Mar 07 2012
When I woke up this morning , as I made the coffee and stumbled to my computer-it seemed like it was going to be a good day.
After I got the computer on line-I knew differently. This is a terrible day and so will the days that follow. A widely followed blogger, an able and versatile aviator, and a professional officer-well versed in the literary arts is dead.
I feel bad in a lot of ways-and I feel that there is a big hole in the "community" so to speak-it represents a tragic loss, not just for his family and friends-but for the "discussion' of events.
Now, cards on the table-my blog has a complicated relationship with his-and the words written here about his opinions were not always complimentary. Especially in recent years. I did not agree with his take on national politics-nor did we agree on other things, and we had different views of what the Naval Profession was about..The reasons for that are long, complicated and involved-and had a lot to do with the fact that we were at the same duty station once, on different sides of an intercine Naval Aviation civil war-as well as other issues. I retract or regret none of what I wrote-they were valid criticisms at the time and they remain so today. They were aimed not so much at his content-but at the reactions of his commenters, who contrary to what they believed, could be downright mean and intolerant. At some point down the line I will attempt to explain these issues in greater detail.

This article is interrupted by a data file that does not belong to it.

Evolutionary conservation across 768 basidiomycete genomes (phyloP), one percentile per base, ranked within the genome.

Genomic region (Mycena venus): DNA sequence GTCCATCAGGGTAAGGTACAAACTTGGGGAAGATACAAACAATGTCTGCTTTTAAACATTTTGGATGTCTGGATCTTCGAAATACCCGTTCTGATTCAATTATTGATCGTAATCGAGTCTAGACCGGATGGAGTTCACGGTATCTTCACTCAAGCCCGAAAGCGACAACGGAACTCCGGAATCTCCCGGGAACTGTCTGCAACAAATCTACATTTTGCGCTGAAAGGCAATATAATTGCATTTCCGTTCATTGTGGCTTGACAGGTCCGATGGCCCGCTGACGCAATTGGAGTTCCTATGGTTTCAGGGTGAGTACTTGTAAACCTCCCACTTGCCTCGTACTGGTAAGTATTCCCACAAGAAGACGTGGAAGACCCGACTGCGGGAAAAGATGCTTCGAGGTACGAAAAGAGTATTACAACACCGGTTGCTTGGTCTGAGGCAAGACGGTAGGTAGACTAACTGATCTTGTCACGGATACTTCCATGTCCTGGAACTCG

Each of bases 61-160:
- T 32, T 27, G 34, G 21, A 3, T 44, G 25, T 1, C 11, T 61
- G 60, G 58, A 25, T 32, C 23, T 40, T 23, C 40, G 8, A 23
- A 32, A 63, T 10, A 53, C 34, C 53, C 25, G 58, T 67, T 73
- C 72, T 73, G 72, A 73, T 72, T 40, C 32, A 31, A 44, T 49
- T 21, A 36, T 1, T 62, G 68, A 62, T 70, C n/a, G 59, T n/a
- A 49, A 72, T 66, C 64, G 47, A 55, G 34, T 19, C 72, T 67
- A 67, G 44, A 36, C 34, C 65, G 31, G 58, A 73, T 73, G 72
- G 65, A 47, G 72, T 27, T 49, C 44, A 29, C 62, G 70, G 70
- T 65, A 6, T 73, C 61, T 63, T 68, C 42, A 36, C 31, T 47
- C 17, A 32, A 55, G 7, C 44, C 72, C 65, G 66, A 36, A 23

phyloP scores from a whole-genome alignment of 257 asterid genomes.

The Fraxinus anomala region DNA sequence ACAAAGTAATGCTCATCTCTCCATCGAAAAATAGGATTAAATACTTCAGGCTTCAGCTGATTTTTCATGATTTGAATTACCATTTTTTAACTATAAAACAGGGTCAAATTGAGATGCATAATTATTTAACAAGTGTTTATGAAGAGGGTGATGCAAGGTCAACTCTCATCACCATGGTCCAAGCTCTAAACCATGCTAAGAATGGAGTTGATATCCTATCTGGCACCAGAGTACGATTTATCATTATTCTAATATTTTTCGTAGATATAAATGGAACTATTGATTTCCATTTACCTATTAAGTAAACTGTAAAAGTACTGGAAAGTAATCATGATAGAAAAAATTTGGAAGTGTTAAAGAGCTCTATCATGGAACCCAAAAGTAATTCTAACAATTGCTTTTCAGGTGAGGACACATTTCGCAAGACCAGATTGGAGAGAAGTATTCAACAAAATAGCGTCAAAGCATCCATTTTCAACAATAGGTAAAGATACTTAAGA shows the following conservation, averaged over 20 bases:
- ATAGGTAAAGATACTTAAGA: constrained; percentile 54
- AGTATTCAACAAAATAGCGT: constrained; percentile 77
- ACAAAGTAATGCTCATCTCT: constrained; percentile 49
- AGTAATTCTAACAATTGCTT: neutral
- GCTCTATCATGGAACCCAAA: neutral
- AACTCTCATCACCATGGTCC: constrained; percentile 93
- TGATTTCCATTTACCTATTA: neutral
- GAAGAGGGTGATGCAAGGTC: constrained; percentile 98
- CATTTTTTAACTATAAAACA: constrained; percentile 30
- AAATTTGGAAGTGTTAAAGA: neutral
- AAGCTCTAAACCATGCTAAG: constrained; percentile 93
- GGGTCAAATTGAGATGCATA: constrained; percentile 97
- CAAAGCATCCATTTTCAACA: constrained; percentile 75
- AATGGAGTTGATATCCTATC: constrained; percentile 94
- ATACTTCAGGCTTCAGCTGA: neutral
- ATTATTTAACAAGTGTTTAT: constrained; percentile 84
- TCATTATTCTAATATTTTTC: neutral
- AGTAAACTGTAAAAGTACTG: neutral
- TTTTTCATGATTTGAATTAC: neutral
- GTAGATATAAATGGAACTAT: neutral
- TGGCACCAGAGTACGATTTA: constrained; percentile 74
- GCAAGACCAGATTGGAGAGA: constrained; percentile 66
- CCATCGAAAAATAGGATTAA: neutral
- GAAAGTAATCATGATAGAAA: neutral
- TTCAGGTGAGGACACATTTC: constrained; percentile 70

Now is not the time.
But there was always deep seated respect-tinged with a more than bit of envy of his new employment. While I had stopped commenting over at his blog a couple of years ago-I still read it everyday. He was getting to fly and do something really exciting-unlike most of us mere non pilots who ended up in retirement walking the floors with cubicles.
Lex, on the other hand, had found a way to break those shackles and return to the skies he so clearly loved. His writing about flying was truly a thing of beauty and I always enjoyed reading his flying stories.
And what Lex could do was fly. As was written in the book "Flight of the Intruder" he put an airplane on, wore it -as a man would wear a well fitting suit- and moved about with precision. That is a unique skill-not given to very many men.
Lex will have the distinction of being mourned by literally thousands of people he never met. While it is no consolation-he at least was in the process of doing something he truly loved. Probably in the grand scheme of things-that's a pretty good legacy in and of itself.